Anything related to Indian villages is considered naturally backward, obscurantist and in south Delhi’s chic parlance “ethnic”. Indian judges love to adorn Victorian headgear and barristers and lawyers use the same old black coat and white pants while arguing, though they may be sweating profusely in an Indian summer. (Ironically Britain’s lord chief justice, Lord Phillips, felt last year that wigs contribute to the public view of judges as fusty and out of touch and that their wardrobe was, in fact, ridiculous).

To get admission to any area of a respectable vogue – from IAS to medicine – or seeking a driving license to a railway ticket issued through the internet, you must know English. At airports, tickets and boarding passes are all invariably in English, because the rulers are sure those who can afford air travel must be from an English-friendly environment. All medicines are labelled in that language of “acceptable” excellence and if a doctor, (I know a few) has his letterhead printed in Hindi, he makes’ news’, being an off-track, exceptional person.

But still he can’t write his prescription in a language that his patient understands. To be computer-savvy means to be English-friendly. This atrocious situation has denied access to the new technology to millions of Indian language speakers, who are still waiting for software that will help them use the “machine of progress”. No party has ever seriously tried to facilitate the “real masses” use information technology in their own languages.

From Kashmir to Kozhikode and Tirap to Tanakpur, English-speaking coaching centres and books and special training modules have come up. Even bus tickets are printed in English and the administration and pol itical party offices work in that language of the colonialists whom our nationalist leaders once described as “looters, robbers and the wretched beasts who brought havoc on us and divided our motherland”. Our aircraft still exhibit two letters to denote their territory and they are VT. It means Viceroy’s Territory.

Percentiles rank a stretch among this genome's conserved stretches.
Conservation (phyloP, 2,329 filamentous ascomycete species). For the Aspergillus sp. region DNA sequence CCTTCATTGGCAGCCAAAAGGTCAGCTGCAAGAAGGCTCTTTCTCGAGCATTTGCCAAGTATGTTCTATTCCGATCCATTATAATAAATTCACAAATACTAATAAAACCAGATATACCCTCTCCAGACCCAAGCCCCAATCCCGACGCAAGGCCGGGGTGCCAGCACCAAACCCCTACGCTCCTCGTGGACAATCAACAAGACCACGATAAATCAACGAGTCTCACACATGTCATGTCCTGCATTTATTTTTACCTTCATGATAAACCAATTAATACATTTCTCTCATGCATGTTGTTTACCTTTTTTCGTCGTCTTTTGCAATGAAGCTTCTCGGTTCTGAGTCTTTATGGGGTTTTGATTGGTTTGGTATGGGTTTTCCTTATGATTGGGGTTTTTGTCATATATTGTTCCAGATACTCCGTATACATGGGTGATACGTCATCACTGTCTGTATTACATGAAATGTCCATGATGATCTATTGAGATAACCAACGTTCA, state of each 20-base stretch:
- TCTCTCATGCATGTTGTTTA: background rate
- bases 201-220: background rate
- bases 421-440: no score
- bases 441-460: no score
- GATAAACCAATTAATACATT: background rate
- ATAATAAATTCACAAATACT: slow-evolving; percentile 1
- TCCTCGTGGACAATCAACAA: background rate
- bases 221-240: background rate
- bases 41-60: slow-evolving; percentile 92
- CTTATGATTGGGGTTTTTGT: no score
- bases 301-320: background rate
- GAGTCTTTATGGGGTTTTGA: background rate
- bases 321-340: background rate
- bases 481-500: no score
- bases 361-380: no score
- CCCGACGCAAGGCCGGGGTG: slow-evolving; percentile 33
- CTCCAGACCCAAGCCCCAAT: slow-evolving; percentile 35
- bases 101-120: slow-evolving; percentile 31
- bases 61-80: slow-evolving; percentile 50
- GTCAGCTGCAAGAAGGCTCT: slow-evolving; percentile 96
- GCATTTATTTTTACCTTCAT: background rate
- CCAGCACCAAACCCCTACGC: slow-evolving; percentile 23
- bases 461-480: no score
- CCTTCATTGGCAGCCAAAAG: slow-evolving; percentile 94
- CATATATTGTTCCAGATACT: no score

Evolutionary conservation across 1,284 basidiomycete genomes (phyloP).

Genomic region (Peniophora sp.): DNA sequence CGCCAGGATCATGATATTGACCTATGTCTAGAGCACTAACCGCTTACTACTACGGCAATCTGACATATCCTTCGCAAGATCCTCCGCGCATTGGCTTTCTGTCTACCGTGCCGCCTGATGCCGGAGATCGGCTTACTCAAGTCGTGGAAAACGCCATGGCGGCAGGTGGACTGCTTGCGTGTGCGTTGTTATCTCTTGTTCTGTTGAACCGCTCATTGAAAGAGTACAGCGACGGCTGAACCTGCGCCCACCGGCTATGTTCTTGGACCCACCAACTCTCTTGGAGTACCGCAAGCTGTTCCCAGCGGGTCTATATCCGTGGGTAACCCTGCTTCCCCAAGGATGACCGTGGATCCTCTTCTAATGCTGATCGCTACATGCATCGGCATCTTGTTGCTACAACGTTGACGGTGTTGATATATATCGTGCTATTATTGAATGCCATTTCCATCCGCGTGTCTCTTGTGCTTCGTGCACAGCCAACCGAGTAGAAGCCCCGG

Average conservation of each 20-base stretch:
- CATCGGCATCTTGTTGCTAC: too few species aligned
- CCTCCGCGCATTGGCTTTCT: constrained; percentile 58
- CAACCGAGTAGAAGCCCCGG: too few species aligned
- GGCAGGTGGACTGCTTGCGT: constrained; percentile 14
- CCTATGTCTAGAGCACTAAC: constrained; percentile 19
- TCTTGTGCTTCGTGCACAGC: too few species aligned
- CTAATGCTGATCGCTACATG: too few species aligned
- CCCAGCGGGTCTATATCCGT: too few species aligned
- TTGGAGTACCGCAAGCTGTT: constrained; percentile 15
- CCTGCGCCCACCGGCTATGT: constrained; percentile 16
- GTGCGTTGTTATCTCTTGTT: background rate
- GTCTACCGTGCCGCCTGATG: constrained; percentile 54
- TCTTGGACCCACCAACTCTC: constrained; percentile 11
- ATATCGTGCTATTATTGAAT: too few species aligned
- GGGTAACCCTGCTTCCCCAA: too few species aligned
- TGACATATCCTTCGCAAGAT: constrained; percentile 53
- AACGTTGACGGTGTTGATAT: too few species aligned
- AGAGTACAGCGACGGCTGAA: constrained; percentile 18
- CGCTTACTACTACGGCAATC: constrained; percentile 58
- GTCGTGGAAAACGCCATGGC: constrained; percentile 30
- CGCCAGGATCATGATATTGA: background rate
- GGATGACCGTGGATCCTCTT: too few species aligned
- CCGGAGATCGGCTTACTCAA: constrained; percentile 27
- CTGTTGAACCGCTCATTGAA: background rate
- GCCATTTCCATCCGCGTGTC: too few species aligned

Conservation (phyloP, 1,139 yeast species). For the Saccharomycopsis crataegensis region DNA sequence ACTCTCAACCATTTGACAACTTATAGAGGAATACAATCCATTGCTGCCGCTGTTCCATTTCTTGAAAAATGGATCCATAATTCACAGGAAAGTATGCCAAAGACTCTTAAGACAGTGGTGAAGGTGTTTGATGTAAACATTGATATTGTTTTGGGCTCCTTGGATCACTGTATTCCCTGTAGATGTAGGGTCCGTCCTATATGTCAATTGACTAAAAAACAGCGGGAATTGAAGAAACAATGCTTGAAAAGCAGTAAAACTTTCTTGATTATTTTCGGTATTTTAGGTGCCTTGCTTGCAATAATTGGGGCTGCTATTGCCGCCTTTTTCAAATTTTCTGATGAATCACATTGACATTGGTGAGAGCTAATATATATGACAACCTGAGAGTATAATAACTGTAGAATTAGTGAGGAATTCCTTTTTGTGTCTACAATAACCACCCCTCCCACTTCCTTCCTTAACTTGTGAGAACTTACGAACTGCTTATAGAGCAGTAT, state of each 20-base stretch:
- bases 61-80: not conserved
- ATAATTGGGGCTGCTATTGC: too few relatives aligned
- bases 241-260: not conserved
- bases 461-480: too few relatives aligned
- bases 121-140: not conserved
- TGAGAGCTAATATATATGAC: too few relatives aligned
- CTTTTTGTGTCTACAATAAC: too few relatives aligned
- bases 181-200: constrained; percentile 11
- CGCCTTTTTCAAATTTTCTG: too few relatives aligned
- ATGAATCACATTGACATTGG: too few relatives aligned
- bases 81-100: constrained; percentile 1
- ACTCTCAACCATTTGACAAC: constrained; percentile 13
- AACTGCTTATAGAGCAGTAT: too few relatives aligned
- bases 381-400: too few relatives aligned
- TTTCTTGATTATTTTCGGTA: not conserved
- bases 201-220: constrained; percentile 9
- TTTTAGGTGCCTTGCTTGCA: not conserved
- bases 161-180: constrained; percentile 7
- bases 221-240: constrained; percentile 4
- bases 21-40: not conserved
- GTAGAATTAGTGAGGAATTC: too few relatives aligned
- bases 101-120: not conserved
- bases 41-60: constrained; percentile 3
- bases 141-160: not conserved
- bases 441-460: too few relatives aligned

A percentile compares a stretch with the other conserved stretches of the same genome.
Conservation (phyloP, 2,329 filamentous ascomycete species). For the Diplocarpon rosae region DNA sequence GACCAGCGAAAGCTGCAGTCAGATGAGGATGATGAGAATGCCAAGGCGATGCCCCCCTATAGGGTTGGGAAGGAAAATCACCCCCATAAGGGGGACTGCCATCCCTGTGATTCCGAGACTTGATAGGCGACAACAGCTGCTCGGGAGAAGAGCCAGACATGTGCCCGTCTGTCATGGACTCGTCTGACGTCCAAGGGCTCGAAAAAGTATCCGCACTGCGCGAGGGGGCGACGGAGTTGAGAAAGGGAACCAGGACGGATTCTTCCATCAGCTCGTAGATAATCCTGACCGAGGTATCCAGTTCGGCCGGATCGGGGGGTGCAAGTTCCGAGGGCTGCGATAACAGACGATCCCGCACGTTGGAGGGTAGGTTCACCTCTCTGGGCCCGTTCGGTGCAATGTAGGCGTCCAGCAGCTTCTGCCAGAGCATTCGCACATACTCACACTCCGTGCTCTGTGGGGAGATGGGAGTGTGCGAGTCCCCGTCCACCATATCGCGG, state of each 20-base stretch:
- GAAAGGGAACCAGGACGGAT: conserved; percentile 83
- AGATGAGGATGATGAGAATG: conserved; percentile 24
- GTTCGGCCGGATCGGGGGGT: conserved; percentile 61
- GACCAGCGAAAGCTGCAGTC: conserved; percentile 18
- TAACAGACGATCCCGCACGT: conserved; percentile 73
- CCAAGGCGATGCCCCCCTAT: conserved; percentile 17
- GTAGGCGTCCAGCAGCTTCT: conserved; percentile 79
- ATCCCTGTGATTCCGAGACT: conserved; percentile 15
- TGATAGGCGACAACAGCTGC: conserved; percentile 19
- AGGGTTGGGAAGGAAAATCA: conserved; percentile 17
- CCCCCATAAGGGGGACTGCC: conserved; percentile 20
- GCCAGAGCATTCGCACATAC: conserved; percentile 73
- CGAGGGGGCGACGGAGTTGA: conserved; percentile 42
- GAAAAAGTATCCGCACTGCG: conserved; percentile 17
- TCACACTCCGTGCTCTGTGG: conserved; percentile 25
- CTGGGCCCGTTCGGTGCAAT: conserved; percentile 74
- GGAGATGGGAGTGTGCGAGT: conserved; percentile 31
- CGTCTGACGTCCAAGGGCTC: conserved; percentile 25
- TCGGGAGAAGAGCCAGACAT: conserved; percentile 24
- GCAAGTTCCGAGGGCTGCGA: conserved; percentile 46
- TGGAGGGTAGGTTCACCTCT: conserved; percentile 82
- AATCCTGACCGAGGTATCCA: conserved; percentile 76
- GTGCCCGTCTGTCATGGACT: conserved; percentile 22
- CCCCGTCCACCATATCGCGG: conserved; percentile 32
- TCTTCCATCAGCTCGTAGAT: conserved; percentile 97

So, this India that quotes British examples to reinforce its debates on the Indian constitution, quotes British laws to explain Indian Acts, showcases British parliamentarian traditions to correct Indian parliament’s behaviour, and goes to the polls to elect a new government that would lead us to a new future.

This situation has influenced and changed our habits and world view. The great reservoir of Indian stories has been subtly replaced with Archie and Roald Dahl. Bedtime stories of grand ma, reflecting indigenous culture and world view through well-preserved oral traditions have almost vanished.